The update of the Danish cohort study of mobile phone use and cancer risk has the serious flaws present in the original publication.1 2 The first flaw in the update is the correct identification of mobile phone subscribers between 1987 and 1995. This resulted in a participation rate of only 58% of identified early subscribers, with the remaining 42% placed in the “non-exposed” category (which, by the authors’ own admission, could well be the heaviest user group in the dataset).

    Even for the identified subscribers, no information was collected pertaining to actual mobile phone usage. “Number of subscription years” was used as a surrogate, which the IARC monograph panel said could result in “considerable exposure misclassification” earlier in 2011.3 The paper contains no data on mobile phone subscribers since 1995 and no information about actual exposure.

    An even more damaging limitation is the exposure classification in the “non-subscriber” part of the cohort, which has been analysed as having no exposure to mobile phones. The proportion of the Danish population with a mobile phone subscription increased from 10% to 95% between 1995 and 2004 (from which the “non-exposed” group are drawn), many of whom will have used their phone for over 10 years. The size of this confounder makes meaningful comparisons in the data impossible.

    Finally, the authors made no effort to control for any other forms of radio frequency exposure. Frei et al previously showed that only about 30% of adult microwave exposure currently comes from use of mobile phone handsets,4 with around 30% from cordless phones and 40% from far field sources. This could be highly relevant because Hardell et al have shown increases in brain tumours associated with use of cordless phones,5 which have been in widespread use since 1995.

    • Art Tricque says:

      A letter to the editor does not repudiate the findings of any study. It can point out ways in which future research might be undertaken and / or improved. Very few studies can ever be considered perfect or conclusive for all time. What the Repacholi et al article does provide, as Steven Novella might say, is another piece of strong (in the sense of arising from large-scale, long-term research) evidence to reassure that EMF is not harmful.

  4. Meris says:

    Articles such as yours are misleading the public into believing that wireless technology is safe, when it is not. Swiss Re, one of the world’s largest re-insurance companies, has classified electromagnetic fields as the highest risk on their risk table – 27 on a scale of 1 to 33. Asbestos and mad cow disease were rated lower risks. I have watched my husband die of mesothelioma from exposure to asbestos. 100,000 persons die every year from asbestos-related diseases. How many persons will sicken and die from exposure to electromagnetic fields in future?

    • Daryl Vernon says:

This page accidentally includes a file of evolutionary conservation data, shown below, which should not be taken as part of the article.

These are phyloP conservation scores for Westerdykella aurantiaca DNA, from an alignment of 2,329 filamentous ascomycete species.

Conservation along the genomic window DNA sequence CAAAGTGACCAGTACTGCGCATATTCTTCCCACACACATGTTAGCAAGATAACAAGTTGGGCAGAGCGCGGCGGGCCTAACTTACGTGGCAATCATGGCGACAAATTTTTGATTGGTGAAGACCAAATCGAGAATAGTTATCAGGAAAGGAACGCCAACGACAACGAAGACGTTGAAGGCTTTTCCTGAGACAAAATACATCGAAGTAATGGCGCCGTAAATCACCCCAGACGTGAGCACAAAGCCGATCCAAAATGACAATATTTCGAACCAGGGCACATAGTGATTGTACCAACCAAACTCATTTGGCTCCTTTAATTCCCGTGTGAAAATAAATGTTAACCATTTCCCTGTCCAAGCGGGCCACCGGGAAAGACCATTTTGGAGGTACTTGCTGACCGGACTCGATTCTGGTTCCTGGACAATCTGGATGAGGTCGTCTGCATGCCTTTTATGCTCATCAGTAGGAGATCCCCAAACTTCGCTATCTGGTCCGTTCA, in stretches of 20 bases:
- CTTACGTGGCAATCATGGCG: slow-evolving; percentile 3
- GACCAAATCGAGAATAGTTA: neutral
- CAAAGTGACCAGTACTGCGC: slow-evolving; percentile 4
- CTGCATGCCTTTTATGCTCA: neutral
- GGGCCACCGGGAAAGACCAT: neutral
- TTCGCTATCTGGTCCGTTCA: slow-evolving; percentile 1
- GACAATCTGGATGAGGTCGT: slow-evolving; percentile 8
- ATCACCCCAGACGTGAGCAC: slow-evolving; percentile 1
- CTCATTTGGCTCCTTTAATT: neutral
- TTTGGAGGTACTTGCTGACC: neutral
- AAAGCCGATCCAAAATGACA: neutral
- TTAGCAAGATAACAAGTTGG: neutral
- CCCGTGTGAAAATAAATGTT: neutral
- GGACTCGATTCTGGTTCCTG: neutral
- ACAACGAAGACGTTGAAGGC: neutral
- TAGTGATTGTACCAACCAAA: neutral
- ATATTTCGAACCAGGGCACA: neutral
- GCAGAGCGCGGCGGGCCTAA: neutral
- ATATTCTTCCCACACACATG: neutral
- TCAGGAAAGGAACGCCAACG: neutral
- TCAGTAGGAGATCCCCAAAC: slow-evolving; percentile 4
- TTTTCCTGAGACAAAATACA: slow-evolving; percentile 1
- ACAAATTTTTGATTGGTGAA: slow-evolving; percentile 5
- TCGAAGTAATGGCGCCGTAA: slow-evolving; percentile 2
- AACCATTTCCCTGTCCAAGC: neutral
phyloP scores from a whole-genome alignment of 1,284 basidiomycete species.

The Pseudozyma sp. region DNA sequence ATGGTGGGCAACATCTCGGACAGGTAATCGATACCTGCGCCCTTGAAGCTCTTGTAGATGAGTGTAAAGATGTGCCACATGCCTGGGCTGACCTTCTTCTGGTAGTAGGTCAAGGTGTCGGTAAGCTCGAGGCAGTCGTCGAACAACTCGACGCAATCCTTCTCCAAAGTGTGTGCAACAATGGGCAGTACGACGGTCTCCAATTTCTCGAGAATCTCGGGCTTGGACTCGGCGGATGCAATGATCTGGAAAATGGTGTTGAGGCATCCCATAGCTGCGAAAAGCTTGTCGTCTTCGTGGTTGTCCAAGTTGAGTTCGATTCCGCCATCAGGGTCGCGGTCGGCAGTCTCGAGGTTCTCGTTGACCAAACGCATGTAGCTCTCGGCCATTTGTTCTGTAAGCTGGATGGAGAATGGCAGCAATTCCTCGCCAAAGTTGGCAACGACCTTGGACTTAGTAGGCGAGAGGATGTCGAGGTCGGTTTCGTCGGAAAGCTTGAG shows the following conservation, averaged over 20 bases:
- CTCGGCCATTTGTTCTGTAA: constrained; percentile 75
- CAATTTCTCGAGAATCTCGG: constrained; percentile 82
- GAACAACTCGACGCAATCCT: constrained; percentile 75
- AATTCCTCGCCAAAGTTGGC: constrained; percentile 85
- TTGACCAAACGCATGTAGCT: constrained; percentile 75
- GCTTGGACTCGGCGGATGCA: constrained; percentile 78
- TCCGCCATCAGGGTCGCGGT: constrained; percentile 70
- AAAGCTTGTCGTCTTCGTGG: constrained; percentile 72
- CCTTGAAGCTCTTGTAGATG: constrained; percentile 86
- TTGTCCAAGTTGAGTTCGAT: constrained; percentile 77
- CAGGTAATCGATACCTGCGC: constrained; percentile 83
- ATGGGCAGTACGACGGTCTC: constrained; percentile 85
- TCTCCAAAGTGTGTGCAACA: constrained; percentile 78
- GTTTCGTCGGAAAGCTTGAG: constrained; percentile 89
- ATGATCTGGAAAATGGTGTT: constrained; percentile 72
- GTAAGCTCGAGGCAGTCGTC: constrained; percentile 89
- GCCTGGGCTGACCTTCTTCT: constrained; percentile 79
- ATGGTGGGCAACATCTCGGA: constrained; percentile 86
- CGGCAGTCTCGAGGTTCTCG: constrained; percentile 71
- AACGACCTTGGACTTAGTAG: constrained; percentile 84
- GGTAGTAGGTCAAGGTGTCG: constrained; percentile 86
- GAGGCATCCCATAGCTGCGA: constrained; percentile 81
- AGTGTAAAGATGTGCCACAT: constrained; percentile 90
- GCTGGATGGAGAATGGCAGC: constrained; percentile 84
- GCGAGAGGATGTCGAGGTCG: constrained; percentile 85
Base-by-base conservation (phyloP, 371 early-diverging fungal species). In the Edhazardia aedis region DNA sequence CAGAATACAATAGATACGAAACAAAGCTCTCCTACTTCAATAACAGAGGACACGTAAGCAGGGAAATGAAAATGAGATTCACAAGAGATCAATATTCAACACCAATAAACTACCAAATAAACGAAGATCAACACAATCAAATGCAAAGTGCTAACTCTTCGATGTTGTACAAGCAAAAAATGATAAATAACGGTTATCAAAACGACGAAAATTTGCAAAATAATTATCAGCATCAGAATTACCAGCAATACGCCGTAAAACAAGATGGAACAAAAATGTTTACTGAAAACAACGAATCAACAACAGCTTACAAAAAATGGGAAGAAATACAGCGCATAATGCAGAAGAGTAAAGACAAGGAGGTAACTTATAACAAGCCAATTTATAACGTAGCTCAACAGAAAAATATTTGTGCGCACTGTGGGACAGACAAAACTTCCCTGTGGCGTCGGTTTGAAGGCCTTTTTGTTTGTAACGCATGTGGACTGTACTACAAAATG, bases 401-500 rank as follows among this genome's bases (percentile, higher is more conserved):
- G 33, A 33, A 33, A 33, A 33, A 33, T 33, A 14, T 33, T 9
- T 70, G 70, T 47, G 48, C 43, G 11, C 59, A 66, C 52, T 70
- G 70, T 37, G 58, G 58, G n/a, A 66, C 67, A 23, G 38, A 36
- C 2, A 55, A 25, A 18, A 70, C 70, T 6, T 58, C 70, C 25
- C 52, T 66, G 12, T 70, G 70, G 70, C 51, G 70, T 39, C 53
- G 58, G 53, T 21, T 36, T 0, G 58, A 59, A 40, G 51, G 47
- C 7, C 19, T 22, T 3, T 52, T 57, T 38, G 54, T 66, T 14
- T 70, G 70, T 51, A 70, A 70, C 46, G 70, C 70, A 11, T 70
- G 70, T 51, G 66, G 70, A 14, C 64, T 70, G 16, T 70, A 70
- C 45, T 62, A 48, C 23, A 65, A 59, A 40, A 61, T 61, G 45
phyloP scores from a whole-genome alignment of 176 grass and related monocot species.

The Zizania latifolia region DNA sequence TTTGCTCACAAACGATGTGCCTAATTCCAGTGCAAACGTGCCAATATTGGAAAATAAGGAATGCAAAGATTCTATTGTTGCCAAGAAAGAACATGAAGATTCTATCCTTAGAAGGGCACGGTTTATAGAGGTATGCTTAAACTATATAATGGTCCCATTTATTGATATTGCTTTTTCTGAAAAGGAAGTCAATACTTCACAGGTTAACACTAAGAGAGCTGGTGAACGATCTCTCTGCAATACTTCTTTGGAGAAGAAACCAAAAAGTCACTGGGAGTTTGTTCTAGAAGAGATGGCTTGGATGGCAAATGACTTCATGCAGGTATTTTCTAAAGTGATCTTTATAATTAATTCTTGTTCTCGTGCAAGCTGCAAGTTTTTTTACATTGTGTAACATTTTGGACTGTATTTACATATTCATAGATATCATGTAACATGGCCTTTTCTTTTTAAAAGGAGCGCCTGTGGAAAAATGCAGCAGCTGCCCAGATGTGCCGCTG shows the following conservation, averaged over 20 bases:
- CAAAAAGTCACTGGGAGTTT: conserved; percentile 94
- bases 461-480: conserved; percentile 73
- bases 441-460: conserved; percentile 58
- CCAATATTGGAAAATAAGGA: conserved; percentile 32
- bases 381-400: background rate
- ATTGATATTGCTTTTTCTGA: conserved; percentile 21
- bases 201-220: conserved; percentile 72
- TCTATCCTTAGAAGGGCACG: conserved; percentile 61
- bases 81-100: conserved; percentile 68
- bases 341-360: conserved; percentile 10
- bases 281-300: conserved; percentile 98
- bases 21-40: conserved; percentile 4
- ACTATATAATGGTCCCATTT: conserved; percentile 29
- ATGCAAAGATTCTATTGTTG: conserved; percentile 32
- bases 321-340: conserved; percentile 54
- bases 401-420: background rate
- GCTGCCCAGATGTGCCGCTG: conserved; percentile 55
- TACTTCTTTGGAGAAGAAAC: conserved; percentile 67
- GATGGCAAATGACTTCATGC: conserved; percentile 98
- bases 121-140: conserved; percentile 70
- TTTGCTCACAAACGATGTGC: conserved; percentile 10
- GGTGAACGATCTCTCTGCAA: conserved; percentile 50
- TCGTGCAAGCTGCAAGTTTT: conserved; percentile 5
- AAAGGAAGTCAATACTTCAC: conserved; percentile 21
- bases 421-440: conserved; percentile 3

There are many such articles on all sorts of topics on “skeptic” sites. Since discovering this genre, I don’t bother with them unless it’s on this issue of surpassing gravity. The hardest of heart & head among “skeptics” do not care “How many persons will sicken and die”. They are trying to be true to a certain logic, which must be variously motivated. Check out for instance the truly odious depletedcranium.com archives on topic. I revisited there once recently after the Fukushima business, and true to expected form, I virtually got the main hardhead/hardheart there to admit that his support of nuclear energy had no bounds really, no matter how many lives it cost, and the stated justification was something about yearning for escape into outer space, a prerequisite for which would be forms of nuclear propulsion. While this guy is among the more odious of skeptos, impervious to fundamental self-criticism, yet obtaining esteem from narrow technical abilities, I think his stance exemplifies well that “skeptics” truly do not care about life down here. If EMFs are eventually proven even to a skepto as being, what, carcinogenic (they seem to pay little attention to myriad other ills, and turn away from incisive criticism — part of their training?– which is very suggestive of less than true skeptical qualities, but usurpation of names is the order of the day all over); once manmade EMFs even skeptos will see are & have been doing us in, there will be no regret for their stance. They will have been true to form, and that is what appears to count most. A simple-minded, feel-good kind of form, which, you are right, is “misleading the public”, esp. vulnerable younger people, which is why it is worth something to risk some time on their websites of dubious value.

      The very great shame is that there is a big need indeed for genuine thoroughgoing skepticism in the public square. But those who wear the usurped ‘skeptic’ label, have corrupted the square even further. The hope is that there are onlookers among them, who will sense, through skeptos’ handling of this major public controversy, that something is really amiss with this group’s outlook and approach, and will work to amend it or will bolt from the unrepentant crowd altogether, to apply real incisive unblinkered rationality for the public good.

  5. Composer99 says:

    Since this is the most recent post specifically related to wireless technology, I thought I’d share Orac’s “2012 edition” of dismantling WiFi-related paranoia (in this case spread by the OECTA)

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  • Michael Kruse

    Michael is an advanced-care paramedic in York Region, just north of Toronto, Ontario. A semi-retired theatrical lighting designer as well, he re-trained in 2005 as an EMT-PS at the University of Iowa and as an ACP at Durham College, and is currently working towards a B.Sc at the University of Toronto. Michael is a founder and the chair of the board of directors of Bad Science Watch. He is also the recipient of the first annual Barry Beyerstein Award for Skepticism. Follow Michael on twitter @anxiousmedic. Michael's musings are his own and do not necessarily represent those of his employer or Bad Science Watch.